Kuhn Rikon kitchen peelers: Who doesn’t need one (or three!) of these in their stocking? I have used the Y-shaped Kuhn Rikon peelers for years, and my cookbook-author friend Ali Stafford reminded me of them the other day. Indispensible, and inexpensive.
Cookbooks galore: Cookbook author and food blogger Alexandra Stafford and I just did a roundup of favorites old and new, in case you have some cooks on your list. The story (and podcast) is here.
Thermapen Mk4 of Classic instant-read kitchen thermometers, from ThermoWorks: As it sounds, an instant-read thermometer for cooks, whether grilling or roasting meats or even baking, or making caramel or custard. Get a highly accurate reading in a mere 2 or 3 seconds. “Cook’s Illustrated” says this is their favorite thermometer (whether the Classic model or the updated MK4), and my various cookbook-writing and chef friends agree.
Sneeboer Flower Bed Trowel: This fall, while planting garlic with help from a friend, I noticed that I was having an easier time of it as we worked our way toward the middle of a long, multi-row bed from either end. Compared to the usual garden-variety trowel he was using, the Sneeboer version—with a not-too-big, nicely scooped blade of stainless steel–just cuts into the soil better and gets the job done. The handle (mine is cherry; you can get ash as well) is nicely turned for a comfortable fit; browse all the Sneeboer trowels at Garden Tool Company to see which style is right for you. Want a slightly narrower blade for tight spots? Try the Sneeboer Great Dixter model...and there are even narrower choices in the line, for digging dandelions and such. Perhaps you require a trowel that’s slightly wider, all-purpose? Try their Transplanting Trowel or the Half-Round version.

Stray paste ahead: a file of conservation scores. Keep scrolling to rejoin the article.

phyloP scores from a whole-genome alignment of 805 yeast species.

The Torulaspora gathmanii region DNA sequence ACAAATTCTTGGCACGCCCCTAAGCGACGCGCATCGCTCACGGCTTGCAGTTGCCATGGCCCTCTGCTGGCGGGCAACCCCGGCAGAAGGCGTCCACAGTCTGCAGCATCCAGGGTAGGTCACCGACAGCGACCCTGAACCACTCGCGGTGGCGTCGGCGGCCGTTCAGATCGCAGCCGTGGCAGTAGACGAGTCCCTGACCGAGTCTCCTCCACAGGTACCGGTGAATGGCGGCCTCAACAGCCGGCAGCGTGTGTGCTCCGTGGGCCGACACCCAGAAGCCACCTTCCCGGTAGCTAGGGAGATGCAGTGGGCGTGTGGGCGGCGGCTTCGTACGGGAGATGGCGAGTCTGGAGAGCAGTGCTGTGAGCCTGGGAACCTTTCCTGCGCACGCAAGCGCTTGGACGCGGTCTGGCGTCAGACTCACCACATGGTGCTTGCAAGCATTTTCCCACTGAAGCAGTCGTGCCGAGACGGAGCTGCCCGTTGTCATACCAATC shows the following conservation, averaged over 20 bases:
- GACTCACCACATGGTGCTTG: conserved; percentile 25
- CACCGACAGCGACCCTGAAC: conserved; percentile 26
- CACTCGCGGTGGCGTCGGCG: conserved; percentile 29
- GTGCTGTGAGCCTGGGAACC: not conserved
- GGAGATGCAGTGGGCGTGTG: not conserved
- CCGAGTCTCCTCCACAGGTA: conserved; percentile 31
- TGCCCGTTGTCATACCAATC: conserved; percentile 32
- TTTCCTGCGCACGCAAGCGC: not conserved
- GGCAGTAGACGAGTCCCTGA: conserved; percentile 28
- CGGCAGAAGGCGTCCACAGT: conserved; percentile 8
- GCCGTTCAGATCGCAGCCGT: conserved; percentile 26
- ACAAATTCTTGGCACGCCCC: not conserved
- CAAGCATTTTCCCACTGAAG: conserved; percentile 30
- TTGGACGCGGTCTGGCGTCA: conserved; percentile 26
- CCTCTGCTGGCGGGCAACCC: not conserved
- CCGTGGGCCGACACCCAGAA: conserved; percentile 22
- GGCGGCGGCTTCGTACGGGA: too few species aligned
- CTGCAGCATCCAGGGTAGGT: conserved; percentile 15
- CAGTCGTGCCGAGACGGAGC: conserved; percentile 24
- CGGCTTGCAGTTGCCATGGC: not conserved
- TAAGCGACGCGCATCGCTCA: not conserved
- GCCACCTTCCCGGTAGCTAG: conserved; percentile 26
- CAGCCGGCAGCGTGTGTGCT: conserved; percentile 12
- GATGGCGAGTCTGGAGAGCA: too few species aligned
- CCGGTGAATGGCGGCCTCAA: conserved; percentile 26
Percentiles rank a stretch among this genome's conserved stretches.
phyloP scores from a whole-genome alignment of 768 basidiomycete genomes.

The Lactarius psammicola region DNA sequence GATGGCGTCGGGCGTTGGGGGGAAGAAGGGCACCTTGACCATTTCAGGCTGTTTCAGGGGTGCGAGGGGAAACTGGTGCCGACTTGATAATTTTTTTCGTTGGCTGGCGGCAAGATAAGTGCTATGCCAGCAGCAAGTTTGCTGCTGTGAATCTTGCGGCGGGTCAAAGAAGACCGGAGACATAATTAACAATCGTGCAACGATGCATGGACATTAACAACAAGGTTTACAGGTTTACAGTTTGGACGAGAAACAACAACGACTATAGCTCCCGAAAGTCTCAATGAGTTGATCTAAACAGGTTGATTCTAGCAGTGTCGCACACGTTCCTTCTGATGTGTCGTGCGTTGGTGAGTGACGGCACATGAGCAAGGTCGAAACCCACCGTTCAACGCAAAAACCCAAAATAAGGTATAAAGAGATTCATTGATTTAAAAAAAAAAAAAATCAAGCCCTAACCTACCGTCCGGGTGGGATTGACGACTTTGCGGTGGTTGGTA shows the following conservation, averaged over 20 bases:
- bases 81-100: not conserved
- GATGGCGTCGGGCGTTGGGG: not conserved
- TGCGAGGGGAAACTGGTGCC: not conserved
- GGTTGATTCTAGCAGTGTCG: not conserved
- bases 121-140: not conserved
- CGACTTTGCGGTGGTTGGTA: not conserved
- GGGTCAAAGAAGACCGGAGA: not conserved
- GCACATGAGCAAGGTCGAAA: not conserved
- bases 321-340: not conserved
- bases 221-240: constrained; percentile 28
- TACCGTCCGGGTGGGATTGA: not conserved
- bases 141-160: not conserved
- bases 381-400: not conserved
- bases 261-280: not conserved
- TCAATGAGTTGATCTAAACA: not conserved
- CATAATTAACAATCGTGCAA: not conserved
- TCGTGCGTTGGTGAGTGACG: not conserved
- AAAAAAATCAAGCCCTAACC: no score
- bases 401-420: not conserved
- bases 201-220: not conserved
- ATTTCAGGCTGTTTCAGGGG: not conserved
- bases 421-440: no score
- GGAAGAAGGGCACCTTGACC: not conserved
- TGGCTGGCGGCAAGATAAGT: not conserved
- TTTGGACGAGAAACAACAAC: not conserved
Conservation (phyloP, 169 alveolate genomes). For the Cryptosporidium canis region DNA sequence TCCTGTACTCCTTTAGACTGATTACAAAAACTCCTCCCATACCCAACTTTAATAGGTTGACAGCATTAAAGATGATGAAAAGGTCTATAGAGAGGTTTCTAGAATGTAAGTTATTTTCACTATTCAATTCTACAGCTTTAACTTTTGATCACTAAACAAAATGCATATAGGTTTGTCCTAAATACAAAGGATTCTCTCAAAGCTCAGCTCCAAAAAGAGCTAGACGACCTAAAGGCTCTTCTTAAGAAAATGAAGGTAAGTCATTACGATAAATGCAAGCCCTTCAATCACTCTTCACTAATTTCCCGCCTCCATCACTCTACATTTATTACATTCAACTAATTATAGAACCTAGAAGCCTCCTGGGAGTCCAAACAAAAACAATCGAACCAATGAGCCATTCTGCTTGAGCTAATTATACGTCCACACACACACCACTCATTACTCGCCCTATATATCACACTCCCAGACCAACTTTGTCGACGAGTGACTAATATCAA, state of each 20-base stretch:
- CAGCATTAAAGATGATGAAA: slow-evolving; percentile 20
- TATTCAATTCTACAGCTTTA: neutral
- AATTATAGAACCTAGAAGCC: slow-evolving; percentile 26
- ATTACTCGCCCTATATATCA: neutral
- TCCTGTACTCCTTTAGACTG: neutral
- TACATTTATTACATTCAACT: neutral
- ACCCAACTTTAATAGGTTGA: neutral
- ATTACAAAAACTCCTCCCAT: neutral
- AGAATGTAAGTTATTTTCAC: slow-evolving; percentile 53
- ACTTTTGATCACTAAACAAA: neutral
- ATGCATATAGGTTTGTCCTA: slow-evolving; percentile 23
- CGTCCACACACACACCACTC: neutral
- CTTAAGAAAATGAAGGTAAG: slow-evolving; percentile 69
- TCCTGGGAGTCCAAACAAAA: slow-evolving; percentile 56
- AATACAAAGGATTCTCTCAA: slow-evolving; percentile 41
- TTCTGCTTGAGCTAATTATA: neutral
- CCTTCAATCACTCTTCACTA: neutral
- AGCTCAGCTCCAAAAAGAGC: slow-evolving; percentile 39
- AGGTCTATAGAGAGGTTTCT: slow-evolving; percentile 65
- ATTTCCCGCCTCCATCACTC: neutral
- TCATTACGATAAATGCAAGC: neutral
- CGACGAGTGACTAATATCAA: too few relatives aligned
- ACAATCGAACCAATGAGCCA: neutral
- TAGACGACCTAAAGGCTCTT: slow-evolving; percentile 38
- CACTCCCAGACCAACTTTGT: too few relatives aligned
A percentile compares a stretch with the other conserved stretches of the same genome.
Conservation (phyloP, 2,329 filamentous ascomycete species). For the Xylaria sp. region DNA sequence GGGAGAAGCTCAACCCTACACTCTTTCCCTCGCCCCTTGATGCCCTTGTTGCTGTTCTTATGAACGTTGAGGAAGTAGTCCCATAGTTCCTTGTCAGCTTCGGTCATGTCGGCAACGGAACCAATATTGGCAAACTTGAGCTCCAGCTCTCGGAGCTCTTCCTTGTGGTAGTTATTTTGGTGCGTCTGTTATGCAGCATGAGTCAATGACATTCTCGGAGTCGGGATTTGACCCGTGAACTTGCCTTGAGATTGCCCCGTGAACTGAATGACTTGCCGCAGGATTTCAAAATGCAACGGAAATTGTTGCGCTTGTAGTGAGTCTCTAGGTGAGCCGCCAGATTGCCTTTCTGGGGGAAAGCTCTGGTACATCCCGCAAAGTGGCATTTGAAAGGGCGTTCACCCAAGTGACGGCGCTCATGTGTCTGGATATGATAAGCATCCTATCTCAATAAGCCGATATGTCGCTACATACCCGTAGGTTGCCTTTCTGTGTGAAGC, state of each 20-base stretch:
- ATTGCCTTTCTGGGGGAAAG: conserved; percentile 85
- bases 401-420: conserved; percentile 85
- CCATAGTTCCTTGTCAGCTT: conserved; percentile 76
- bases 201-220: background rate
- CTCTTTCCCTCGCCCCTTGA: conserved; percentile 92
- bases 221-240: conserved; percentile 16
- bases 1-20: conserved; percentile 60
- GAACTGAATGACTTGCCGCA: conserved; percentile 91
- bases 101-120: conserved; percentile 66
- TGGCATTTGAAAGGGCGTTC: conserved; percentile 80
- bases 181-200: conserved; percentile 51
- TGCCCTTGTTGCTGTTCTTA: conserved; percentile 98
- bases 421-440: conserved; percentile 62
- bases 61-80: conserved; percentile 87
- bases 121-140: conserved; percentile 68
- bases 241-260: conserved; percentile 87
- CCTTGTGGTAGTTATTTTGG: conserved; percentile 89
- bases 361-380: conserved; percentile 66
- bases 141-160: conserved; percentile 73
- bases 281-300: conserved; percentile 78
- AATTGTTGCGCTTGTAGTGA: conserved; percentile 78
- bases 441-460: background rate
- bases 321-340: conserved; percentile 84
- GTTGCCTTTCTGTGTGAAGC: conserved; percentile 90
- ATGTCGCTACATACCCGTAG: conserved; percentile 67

Hunter Chelsea rubber rain boots: I have a thing for short black boots, but you can have yours in orange or pink or blue or various other colors. I keep promising myself to reserve a pair that I don’t go out into the muddy garden with, for wearing when I need to look a bit more presentable, but then the urge hits and there I go, and these otherwise-fashionable Hunter rubber rain boots start to look like the rest of my footwear (and trouser knees, and gloves, and … Sigh.
ARS needle-nose nips, or fruit pruners: Did you ever use a regular pair of pliers when a needle-nose was really called for, or otherwise over-effort a task? I confessed earlier this year that I rarely use my pricey, famous-name pruning shears these days, instead doing many jobs with what are variously called grape scissors or needle-nosed fruit pruners, specifically ones by ARS. A traditional pair of bypass pruning shears might weight 8 or 9 ounces—like 224 or 252 grams—and the fruit pruners weigh like 4, or about 110 grams. Why place unneeded strain on your hand? In carbon steel, or stainless steel.
Brome birdfeeders: I do think Brome, as I have said repeatedly, has built a better birdfeeder with its Squirrel Buster line of various-size models. If an animal of squirrel weight or greater grabs on, the seed ports are automatically covered to prevent access. Plus: These feeders seem to keep seed in fresher, drier condition that conventional tube types, with a patented ventilation system as part of the design. Important note: I still use metal baffles on the poles my feeders are hanging from to limit squirrel attempts, like the ones Audubon recommends in either wraparound style or “torpedo” (canister) style.
(Disclosure: Purchases from Amazon affiliate links yield a small commission.)